Population Numbers for European Jewry
Back in 1996, the scholar Bernard Wasserstein published the controversial book Vanishing Diaspora: The Jews in Europe since 1945. Citing negative demographic trends due to assimilation, falling birth rates and the mass emigration already underway from the former Soviet Union, he predicted a 21st-century Europe from which Jews practically disappeared. “At best,” he wrote, “the Jews in Europe face slow diminution, at worst virtual extinction.”
Nearly 25 years later, Jews have not disappeared from Europe, but the statistics provided in an October 2020 study published by the London-based Institute for Jewish Policy Research (JPR) bear out, at least to some extent, Wasserstein’s glum forecast. Written by Jewish demographers Sergio DellaPergola and Daniel Staetsky, the report estimates that the Jewish population of Europe today has shrunk to such an extent that its percentage of the European population in general is about what it was around 1,000 years ago.
What the report calls the “core” Jewish population in Europe amounts to around 1.3 million, about 41 percent of what it was in 1970. The main factor in this dramatic drop was the emigration—largely to Israel and the United States—of more than 1.8 million Jews from the former Soviet Union and elsewhere
in Eastern Europe since 1990: “Between 1970 and 2020, Europe lost 59 percent of its Jewish population,” the report states.
Two out of three European Jews now live in just three countries—France (448,000 Jews), the United Kingdom (292,000) and Germany (118,000).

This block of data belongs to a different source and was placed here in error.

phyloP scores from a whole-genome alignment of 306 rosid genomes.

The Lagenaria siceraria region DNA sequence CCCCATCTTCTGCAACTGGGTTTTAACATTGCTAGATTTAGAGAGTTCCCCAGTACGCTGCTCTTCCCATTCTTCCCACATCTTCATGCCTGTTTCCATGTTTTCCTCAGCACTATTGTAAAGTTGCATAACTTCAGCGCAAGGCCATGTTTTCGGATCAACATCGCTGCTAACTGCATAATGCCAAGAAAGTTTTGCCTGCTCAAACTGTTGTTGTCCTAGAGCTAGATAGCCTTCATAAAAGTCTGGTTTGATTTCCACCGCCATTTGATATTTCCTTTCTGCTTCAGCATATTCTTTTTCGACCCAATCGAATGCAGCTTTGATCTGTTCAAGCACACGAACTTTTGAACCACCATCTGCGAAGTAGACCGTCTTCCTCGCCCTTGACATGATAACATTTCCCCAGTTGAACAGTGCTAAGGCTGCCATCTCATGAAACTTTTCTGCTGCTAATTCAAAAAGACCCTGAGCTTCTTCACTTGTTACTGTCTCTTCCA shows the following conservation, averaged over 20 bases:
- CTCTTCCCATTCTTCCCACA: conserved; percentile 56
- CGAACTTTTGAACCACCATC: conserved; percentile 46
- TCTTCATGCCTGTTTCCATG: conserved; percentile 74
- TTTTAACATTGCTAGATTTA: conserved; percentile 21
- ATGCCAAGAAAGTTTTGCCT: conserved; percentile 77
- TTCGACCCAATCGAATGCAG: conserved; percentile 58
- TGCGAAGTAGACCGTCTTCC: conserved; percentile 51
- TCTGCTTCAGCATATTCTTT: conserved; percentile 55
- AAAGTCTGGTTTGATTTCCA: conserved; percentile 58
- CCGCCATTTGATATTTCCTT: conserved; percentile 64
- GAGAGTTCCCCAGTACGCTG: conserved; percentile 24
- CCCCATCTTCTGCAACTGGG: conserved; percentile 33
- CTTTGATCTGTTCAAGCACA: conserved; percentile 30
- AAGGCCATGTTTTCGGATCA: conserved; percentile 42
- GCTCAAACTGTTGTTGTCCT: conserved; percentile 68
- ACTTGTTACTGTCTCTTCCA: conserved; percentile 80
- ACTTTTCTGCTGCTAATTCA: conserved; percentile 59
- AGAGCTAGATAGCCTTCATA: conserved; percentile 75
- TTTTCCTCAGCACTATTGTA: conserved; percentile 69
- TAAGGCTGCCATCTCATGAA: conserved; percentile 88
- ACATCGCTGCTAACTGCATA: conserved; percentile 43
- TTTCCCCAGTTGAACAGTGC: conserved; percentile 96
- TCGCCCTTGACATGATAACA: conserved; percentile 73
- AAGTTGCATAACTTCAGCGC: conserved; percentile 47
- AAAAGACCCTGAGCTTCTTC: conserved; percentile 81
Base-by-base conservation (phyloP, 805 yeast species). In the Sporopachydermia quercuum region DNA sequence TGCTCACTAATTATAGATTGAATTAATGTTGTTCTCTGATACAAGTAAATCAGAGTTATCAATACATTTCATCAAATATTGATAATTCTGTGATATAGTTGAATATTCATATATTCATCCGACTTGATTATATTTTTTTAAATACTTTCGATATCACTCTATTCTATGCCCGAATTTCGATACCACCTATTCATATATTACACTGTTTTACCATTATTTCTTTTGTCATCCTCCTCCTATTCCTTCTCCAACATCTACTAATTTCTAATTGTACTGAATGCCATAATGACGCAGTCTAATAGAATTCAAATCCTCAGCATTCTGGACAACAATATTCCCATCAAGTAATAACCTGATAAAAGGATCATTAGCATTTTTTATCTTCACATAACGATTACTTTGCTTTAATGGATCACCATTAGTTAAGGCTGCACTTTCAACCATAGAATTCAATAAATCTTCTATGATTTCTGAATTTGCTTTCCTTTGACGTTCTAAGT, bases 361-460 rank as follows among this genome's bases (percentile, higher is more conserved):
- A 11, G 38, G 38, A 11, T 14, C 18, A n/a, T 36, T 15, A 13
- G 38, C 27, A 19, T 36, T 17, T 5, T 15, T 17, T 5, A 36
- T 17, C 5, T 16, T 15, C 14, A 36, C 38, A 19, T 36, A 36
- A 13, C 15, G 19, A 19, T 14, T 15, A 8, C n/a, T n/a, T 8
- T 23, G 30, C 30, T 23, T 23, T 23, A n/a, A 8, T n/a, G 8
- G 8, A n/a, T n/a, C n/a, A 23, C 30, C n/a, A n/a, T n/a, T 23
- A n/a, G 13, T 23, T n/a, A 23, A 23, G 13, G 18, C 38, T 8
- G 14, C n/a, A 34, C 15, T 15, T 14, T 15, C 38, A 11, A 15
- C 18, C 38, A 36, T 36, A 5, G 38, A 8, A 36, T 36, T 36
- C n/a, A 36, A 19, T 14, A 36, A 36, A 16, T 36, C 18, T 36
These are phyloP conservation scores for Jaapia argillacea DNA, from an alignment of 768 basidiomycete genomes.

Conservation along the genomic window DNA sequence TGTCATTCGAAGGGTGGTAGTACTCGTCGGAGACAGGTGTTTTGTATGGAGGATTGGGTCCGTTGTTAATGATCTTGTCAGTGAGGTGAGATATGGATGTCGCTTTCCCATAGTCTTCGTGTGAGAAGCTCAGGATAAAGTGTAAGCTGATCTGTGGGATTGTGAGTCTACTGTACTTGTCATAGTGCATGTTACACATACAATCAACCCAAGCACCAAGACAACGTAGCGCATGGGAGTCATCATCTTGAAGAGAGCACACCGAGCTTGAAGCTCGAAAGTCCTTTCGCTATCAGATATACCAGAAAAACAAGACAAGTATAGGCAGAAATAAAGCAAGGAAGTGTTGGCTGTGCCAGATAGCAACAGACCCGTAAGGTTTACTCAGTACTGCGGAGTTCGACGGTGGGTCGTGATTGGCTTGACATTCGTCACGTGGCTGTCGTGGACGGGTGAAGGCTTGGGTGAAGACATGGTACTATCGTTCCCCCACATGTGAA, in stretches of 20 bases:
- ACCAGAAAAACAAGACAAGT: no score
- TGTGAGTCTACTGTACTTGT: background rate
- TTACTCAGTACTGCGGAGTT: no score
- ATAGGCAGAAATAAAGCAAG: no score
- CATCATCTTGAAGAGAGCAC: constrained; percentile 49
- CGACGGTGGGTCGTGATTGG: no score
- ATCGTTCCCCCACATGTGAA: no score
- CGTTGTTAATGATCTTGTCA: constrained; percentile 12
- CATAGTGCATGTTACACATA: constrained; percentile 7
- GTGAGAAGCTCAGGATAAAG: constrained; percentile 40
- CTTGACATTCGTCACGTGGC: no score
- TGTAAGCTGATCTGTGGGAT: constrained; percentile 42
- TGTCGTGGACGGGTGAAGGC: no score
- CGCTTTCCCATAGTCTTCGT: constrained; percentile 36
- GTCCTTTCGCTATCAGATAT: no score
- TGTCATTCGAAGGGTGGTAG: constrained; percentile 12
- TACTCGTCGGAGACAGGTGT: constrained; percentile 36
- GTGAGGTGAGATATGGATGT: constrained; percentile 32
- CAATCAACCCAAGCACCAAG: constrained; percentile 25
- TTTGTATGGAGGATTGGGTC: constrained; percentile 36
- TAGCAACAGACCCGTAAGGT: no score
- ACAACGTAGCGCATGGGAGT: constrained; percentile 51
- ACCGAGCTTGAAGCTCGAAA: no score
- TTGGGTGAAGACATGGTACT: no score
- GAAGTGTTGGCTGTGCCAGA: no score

According to a 2018 survey of 12 European Union countries carried out by the European Union Agency for Fundamental Rights and cited by the JPR report, the vast majority of European Jews say they intend to remain in their home countries. The mass emigration has peaked, and around 70,000 Israelis also now live in Europe.
But the statistics cited by the JPR report make clear that the demographic trends such as intermarriage, low fertility rates and aging populations that were already evident in the 1990s will likely continue to play a role in determining the future. European Jews are not a monolith, however. While population numbers may be smaller today, engagement has increased over the last several decades. There are active synagogues, Jewish schools, community centers and religious, cultural and secular associations that did not exist 30-plus years ago.